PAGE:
Way, way up there!  You can see the last switchbacks to the top of Holy Jim trail.  I have done this trail  several  times.  Always takes me 1 and 3/4 hour to climb this 2,350 feet. (VIDEO)

Mile 15.5

I reached the top of Holy Jim.  Finally past the halfway point!  Now am trotting along the Main Divide Trail.  Great view of all the nearby hills.  (VIDEO)

Mile 16

Good view of Lake Matthews way off in the distance.  (VIDEO)

Mile 17

Daughter Michelle and Guillermo catch and pass Doug.  (VIDEO)

Mile 19

Heading along the Main Divide trail.  Lots of ups and downs.  A great view of Lake Elsinore way down below.  (VIDEO)

Mile 22.5

Aid station volunteers, Ann & Steve Harvey and ??.  This is the 5th and final aid station. Only 3 miles of down hill plus a mile of near level remain.  Woo Hoo! (VIDEO)

Mile 26.2

Within 10 yards of the finish!  Quadruple Woo Hoo! (Finish photo by Michelle) (VIDEO)

DONE!  Sweaty Doug  (VIDEO)


Robert Baird, an Angeles Crest 100 mile trail race finisher is telling Doug "OK 'Foxy Grandpa' - you can take your nap now!"
Doug with Race Director and three time Western States 100 finisher, Baz Hawley.
Doug after getting cleaned up & taking that nap!  Proudly wearing his new Saddleback Mountain Marathon T-Shirt!
So how come Michelle didn't pass me until mile 17?  
Because I cheated and started at 6:20 AM, an hour and 40 minutes before the official 8 AM start!  Some fun stuff I cooked up with Race Director Baz.  I was the 67.5 year old turtle that the hares were trying to catch.  Any racer who caught and passed me earned a $10 gift certificate to Fleet Feet Sports of Laguna Niguel.  20 did just that & I for once got to see the top people ON THE COURSE, and finished before the awards and party festivities were already over.


And now for an interesting little tidbit about Michelle
(you won't believe this!)

This is an Arizona sunrise on Thursday October 5th -
two days before the Saddleback Mountain Marathon.

This is Michelle that same morning getting ready to
run the Desert Classic road marathon with her ultra friend Dean Karnazes.  Check out Dean's bus.

Michelle & Dean.  
Dean is doing 50 Marathons in 50 days - one in each state!  This marathon in Surprise, Arizona was his 19th in a row.  31 to go.
Check out: Endurance 50

Michelle & James Bonnett at the inflatable Start/Finish line.  Two days after this 26.2 mile marathon, Michelle would run the toughest Marathon in California and WIN!

Leah "Turbo" Corbin with Michelle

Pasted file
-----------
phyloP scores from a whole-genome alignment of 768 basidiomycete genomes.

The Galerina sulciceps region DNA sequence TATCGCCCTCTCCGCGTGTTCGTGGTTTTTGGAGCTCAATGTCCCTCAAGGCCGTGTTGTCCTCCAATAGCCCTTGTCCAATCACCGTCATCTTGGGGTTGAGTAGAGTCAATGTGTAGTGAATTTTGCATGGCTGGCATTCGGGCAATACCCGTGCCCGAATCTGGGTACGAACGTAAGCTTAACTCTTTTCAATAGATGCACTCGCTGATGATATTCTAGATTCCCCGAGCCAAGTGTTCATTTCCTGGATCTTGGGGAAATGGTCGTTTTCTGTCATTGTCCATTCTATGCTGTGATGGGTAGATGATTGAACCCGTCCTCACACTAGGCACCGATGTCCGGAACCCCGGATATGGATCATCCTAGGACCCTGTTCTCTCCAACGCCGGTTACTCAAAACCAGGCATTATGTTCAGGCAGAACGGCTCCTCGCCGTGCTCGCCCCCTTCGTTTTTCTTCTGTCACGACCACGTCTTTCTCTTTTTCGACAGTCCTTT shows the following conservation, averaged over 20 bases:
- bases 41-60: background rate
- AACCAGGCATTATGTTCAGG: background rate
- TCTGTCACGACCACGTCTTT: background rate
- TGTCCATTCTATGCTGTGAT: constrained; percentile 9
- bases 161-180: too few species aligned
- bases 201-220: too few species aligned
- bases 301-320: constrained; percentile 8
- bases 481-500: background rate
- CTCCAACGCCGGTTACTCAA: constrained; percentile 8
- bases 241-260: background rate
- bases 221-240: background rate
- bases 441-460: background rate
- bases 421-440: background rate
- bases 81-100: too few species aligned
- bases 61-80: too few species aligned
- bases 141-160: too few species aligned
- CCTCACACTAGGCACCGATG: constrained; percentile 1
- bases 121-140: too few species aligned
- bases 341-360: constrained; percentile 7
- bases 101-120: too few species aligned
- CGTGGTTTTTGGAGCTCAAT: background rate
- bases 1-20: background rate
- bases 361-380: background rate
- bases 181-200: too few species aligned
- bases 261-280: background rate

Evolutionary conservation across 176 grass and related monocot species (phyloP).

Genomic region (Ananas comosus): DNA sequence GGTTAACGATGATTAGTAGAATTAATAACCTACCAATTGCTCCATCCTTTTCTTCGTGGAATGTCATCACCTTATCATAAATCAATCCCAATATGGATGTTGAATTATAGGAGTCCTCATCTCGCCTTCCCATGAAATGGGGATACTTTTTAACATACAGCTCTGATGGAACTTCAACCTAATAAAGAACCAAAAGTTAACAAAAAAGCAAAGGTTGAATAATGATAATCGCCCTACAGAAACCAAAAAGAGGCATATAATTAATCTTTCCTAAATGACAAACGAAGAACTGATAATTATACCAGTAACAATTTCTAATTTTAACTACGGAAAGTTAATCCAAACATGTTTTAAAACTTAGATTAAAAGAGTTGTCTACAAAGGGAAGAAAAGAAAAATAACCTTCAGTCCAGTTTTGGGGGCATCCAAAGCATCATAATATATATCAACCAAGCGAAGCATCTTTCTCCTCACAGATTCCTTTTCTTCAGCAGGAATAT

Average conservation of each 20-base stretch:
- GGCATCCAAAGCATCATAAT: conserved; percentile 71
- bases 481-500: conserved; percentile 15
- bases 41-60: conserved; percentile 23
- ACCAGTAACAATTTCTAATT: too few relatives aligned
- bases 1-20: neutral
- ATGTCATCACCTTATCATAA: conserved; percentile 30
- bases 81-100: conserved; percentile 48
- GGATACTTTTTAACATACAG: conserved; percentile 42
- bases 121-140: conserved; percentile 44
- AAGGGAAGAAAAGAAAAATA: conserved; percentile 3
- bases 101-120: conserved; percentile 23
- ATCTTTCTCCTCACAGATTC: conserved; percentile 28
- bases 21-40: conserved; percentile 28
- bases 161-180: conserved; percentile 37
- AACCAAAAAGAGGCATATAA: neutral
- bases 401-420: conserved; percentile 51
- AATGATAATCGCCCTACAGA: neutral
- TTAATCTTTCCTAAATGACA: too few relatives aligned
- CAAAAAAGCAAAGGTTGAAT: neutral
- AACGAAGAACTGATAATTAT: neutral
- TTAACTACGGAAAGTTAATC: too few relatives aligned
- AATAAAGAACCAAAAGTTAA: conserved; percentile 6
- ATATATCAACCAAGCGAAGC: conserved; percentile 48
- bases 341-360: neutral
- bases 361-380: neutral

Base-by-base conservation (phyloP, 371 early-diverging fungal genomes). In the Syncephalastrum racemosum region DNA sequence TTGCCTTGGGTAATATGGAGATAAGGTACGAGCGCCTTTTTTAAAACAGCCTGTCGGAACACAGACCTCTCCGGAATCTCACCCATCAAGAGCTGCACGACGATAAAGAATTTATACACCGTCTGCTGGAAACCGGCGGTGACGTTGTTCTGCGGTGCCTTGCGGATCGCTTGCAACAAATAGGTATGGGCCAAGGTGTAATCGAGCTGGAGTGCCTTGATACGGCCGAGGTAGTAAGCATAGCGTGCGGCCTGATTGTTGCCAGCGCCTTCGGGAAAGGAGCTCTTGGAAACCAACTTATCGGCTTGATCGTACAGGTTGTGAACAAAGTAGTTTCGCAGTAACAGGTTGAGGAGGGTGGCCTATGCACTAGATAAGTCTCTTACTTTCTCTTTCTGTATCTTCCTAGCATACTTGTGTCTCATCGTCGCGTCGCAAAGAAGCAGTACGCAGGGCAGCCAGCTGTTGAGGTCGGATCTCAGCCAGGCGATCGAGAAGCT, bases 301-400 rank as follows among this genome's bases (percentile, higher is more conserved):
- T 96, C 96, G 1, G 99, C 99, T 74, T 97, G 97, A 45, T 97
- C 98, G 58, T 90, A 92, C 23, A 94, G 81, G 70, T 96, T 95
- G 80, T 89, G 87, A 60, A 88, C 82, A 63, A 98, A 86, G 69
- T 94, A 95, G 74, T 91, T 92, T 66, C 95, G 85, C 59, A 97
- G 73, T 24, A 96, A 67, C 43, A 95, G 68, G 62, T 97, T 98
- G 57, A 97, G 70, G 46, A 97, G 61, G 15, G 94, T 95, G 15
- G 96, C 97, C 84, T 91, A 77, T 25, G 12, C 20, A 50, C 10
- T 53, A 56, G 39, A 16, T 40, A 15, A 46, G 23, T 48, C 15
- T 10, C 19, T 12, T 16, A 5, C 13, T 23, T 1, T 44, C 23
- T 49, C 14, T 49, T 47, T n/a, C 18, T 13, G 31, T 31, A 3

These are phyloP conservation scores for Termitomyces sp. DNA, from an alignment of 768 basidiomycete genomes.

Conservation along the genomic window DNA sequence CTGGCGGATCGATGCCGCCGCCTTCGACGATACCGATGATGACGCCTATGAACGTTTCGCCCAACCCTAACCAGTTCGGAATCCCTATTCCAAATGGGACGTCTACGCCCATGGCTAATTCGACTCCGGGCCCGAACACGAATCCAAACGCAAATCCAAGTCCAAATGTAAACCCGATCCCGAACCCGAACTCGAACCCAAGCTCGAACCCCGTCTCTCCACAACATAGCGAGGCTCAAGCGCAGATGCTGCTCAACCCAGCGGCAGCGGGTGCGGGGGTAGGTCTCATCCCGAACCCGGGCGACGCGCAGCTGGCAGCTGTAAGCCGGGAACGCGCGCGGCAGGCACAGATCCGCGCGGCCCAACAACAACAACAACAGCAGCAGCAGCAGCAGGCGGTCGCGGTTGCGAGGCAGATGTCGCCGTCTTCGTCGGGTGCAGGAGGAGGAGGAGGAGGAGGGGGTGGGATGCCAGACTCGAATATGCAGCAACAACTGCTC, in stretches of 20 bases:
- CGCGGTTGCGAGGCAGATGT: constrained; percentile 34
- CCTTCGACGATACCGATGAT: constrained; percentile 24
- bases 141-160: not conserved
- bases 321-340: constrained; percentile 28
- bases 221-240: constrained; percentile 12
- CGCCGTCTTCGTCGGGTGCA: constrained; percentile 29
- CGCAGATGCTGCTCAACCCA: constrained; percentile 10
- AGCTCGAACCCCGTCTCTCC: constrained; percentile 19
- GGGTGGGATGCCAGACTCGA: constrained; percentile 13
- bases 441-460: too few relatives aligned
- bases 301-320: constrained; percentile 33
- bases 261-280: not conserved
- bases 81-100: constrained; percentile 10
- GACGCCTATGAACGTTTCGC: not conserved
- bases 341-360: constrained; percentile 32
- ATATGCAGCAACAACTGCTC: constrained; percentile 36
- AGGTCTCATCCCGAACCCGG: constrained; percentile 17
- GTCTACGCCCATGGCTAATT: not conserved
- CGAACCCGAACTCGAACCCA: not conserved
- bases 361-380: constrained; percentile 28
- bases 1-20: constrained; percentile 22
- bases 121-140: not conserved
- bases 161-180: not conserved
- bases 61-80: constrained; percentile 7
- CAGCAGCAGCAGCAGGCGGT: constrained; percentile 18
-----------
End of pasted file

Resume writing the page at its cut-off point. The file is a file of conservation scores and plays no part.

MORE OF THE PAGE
Oct. 5th Arizona Marathon finish with Dean
(VIDEO - SMALL 1mb;  VIDEO - LARGE - 4.7 mb)
J. B. Benna from Journey Films (with wife Jen).  Journey is doing the 50 Marathons in 50 days documentary .
AND here is HER story about the Saddleback race:

The Saddleback Mountain Marathon was fantastic, I couldn't be happier with my race and I have never worked so hard in my life for this win. Right from the start a woman took off ahead of me and she maintained a strong steady pace. I predicted she would fade eventually, since she was not carrying any water, but I was completely wrong. Throughout the entire race she was always 40 seconds - 2 minutes ahead of me. I always kept my eyes on her from the quarter to half mile distance that separated us. As badly as I wanted to catch up and pass her, I knew my legs were lacking turnover on the long climbs. I was probably feeling the effects from the Desert Classic road marathon I ran with Karno in Arizona, two days before.

As I approached the top of the very last climb at mile 22. I blasted past passed the woman at the last aid station as she stopped briefly for a drink. In an instant, she passed me back and I decided this was my moment to blast. I flew down the last four mile main divide trail to Blue Jay campground. As the trail ended, I approached the final road to the finish and caught up with two men, one of whom was my fast friend Calvin on the home stretch. I finished first overall female and only 5 guys finished ahead of me.

The woman I battled with ended up finishing a mere 30 seconds behind me. I gave this race every ounce of energy every step of the way. I think this race will make me stronger because I was running out of my comfort zone the entire 3:58:19. My Dad was so Awesome, he finished the race in 6 hours 51 minutes. Pretty great for a trail marathon with 5,100' of ascent.

Michelle with Race Director Baz Hawley before the 8 AM start.

Guillermo Medina, Michelle and Gabriel Flores

With 2005 Angeles Crest 100 mile race finisher Robert Baird before the race

Guillermo & Michelle
Passing out the Awards
1st place over all was Rob McNair, age 52 who won in a time of 3:29:28

2nd place overall male - Ed D. A. age 37, with a time of 3:39:30

4th place overall - 23 year old Brian McDermott with a time of 3:49:03

1st in the 40 -49 age bracket - Calvin Mulder in at 3:58:17 (2 seconds ahead of Michelle!)

Baz gives one of the "I passed Doug" $10 certificates to Robert Baird who finished in 5:03:19

3rd place overall female, Marla Randell with a time of 4:46:46

2nd place overall female,  Maria Delgardo with a time of 3:58:49 (a mere 30 seconds behind Michelle)

Michelle is called to get her FIRST place overall award.

And a hug from Baz
One more from Bill Ramsey

Wow!  I'm happy!